Does it pay to be a landlord?

Does it pay to be a landlord?

Section 24 is having extreme tax implications for landlords. So much so that new research has revealed that UK private landlords are paying over double in tax than Britain’s biggest retailer, Tesco.  

“The estimated total income tax contribution by private landlords exceeds £3.8bn annually, which is more than double Tesco’s entire annual tax bill of £1.63bn in 2018, according to fresh research by the National Landlords Association (NLA).”

The significant tax deductions begs us to ask the question of whether it’s worth being a landlord altogether.

However, if we look at the bigger picture, property remains a good investment with the fast growth of capital values. What’s more, recent research shows that property still beats a pension. So before getting too down-heartened, it’s worth exploring alternative solutions for avoiding the high tax bills.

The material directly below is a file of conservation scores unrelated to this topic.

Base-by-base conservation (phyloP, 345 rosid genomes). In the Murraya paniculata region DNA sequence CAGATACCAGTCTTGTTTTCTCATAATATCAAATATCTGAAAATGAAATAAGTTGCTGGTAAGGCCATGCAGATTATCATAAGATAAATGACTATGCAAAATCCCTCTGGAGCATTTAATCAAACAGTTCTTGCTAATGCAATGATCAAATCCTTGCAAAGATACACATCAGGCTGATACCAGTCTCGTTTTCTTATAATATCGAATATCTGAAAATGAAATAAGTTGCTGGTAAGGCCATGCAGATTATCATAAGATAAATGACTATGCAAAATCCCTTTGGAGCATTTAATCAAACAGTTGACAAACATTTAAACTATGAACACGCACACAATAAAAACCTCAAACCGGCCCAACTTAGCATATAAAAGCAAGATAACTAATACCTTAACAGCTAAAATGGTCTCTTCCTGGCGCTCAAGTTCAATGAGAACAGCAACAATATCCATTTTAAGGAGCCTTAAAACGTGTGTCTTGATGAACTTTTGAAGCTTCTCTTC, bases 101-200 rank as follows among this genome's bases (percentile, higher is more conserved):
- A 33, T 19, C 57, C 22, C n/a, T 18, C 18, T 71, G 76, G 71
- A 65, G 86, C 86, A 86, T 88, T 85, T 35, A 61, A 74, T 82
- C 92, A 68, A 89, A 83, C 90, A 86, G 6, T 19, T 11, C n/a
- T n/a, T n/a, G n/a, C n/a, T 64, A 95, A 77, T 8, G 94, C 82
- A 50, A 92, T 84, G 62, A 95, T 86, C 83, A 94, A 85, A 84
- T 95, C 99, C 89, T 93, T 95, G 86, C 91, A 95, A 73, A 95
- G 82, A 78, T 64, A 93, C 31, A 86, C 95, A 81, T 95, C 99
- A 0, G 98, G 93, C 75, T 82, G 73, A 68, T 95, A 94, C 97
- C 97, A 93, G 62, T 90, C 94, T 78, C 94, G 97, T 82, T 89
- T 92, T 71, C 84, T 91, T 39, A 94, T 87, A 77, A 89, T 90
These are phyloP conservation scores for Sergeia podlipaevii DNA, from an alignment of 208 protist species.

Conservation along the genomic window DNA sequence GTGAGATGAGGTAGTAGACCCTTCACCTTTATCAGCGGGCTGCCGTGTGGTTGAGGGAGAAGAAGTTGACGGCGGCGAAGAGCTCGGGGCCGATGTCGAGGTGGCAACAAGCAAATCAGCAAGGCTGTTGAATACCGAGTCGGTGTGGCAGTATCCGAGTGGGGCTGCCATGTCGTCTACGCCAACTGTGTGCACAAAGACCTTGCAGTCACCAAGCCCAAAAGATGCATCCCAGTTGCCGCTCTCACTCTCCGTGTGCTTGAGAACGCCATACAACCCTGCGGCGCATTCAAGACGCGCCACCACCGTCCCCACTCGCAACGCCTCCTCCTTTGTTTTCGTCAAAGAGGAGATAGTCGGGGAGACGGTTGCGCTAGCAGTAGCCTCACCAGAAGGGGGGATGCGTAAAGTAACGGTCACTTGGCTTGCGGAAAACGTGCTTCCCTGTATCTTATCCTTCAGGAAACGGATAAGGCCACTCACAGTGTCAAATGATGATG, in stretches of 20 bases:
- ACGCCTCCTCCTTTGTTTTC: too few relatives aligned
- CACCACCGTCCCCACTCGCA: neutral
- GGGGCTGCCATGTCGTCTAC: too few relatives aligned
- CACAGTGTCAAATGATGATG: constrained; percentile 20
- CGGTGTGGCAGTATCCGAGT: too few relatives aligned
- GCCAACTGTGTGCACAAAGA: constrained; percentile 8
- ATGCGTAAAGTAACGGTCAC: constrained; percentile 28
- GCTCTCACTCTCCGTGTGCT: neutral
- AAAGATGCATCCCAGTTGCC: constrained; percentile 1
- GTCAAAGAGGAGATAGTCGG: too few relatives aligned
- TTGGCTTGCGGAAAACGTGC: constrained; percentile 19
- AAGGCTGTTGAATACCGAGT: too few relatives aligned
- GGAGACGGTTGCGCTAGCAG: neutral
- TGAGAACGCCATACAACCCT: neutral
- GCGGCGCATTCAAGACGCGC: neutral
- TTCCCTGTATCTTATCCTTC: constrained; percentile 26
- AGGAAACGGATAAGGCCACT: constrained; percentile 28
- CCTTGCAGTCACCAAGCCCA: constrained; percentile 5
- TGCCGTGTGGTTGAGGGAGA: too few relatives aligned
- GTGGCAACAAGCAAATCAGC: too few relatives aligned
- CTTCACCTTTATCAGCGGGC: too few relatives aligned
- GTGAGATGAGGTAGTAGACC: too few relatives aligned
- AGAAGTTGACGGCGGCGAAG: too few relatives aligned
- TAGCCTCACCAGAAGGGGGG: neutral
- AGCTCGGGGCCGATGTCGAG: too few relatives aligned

Company Director vs Private Landlord

Incorporating rental properties into a limited company is certainly an attractive option to avoid such harsh taxation, although it’s not for everyone.

There are a number of benefits of incorporating or expanding your portfolio through a SPV (Special Purpose Vehicle) limited company, but the most obvious reason is to reduce your tax bill.

With a limited company, mortgage interest remain tax deductible and by 2020, the main rate of tax for an SPV will be reduced to 18% for profits below £30,000.

The benefits stack up for landlords looking to expand their portfolio in particular. However, tread with caution since it’s not the solution for all landlords, so be sure to do your research.

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